Snails Fish

By · Tuesday, November 17th, 2009

Snails Fish

Have you set up your aquarium, waiting patiently until the tank has cycled, which entered the fish slowly, allowing the biofilter to improve, your plants are growing and using all the nitrates, the tank looks great, and then it happens.

You get algae.

How can If this is, you've done everything right, water quality is good, the fish are happy, why has this happened?

The simple answer is that every aquarium has algae, to some extent, so do not despair, not unusual, and there is probably little or nothing wrong with your tank.

Aquarium algae control has to do with balance. If you have created a planted aquarium is likely to have created a mini environment that is perfect for growing plants and that is exactly what algae is therefore not surprising that move at the first opportunity.

So rather than trying to cure the algae simply accept that they are part of life in the aquarium. Do not pump the water full of products chemicals trying to get rid of them, just get a plan for monitoring and maintaining an acceptable level.

Apart from the regular water changes, a number other things that fall under the control of algae, but the driving force behind any aquarium algae control strategy is to control the nutrients that go into the water as the control of plant growth which in turn helps control algae growth.

Sounds simple, and at a basic level is simple, but vigilance is needed to details. Algae thrive on nitrates. Your fish produce waste that is converted to nitrate. Because nitrate is a natural plant fertilizer used this, so that when the tank of the plant that needs to include some fast-growing plants that can compete favorably for nitrates, helping to maintain levels of down, effectively starving the algae.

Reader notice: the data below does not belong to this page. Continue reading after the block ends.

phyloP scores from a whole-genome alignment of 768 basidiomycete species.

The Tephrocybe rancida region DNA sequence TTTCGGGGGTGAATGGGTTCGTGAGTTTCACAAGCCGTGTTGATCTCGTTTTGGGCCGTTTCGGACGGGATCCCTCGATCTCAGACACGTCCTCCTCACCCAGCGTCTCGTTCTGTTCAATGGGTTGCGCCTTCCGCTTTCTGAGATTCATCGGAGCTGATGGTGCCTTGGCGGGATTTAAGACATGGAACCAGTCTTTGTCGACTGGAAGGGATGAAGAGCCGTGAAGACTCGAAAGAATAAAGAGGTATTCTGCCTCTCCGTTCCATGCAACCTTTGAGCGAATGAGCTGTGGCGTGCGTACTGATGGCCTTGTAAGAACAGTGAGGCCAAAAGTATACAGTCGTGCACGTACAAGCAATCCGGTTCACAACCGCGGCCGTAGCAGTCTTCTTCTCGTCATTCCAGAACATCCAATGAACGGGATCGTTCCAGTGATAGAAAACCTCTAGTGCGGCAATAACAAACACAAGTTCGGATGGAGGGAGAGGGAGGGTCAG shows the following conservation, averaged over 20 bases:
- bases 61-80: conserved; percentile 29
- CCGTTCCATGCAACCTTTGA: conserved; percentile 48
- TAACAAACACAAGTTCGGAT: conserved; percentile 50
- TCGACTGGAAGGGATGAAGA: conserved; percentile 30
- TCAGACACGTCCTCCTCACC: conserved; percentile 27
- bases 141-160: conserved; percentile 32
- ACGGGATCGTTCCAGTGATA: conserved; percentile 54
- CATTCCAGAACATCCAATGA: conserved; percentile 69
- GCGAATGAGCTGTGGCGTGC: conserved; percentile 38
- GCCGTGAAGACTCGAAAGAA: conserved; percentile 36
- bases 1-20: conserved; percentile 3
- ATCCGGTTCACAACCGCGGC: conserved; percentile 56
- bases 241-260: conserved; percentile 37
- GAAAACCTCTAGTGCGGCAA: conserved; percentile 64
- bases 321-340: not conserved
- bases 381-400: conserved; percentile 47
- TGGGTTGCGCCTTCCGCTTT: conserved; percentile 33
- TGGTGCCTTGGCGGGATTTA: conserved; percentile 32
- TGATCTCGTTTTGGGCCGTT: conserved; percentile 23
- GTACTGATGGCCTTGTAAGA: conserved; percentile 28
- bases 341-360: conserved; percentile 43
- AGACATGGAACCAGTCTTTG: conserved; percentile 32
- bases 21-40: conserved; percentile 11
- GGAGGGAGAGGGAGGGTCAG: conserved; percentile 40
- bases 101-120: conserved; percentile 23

Light of the love of algae. Put your rel = "nofollow" href = "http://www.aquariumhintsandtips.com"> freshwater aquarium in direct sunlight and see what happens. Boom! Green water in no time. Too much light can promote algae in fish so make sure that the light is two to four watts per gallon and make the full-spectrum light that is in favor of the plants on algae.

Some plants need added potassium to grow at its best. All that helps plants to grow algae robs nutrients. Potassium does not help the algae so make sure you are adding to the dose of potassium levels.

Also make sure you are monitoring trace elements like iron. Some of the trace elements found in fertilizers help plants to once again make sure these are in the water in adequate quantity.

It is a balancing act. Unfortunately, there is no right or wrong answer. If you are using your local water starts out different to mine. Monitor all, keep good records and see what works. Once you know what works, all you have to do is maintain the correct levels.

Remember, a little seaweed is great for fish. Use some canteens algae as well. Not only fish but also snails and shrimp, which help maintain the cleanliness of gravel and nitrate levels down.

The balance is the key. Verification of water quality, Keeping good records and finding what works for you.

Nick North lives in The Midlands in England with his wife and family. He has been a keen freshwater aquarium enthusiast for nearly twenty years and promotes the hobby through his articles and website which tell you how to set up a freshwater aquarium from scratch.

http://www.aquariumhintsandtips.com

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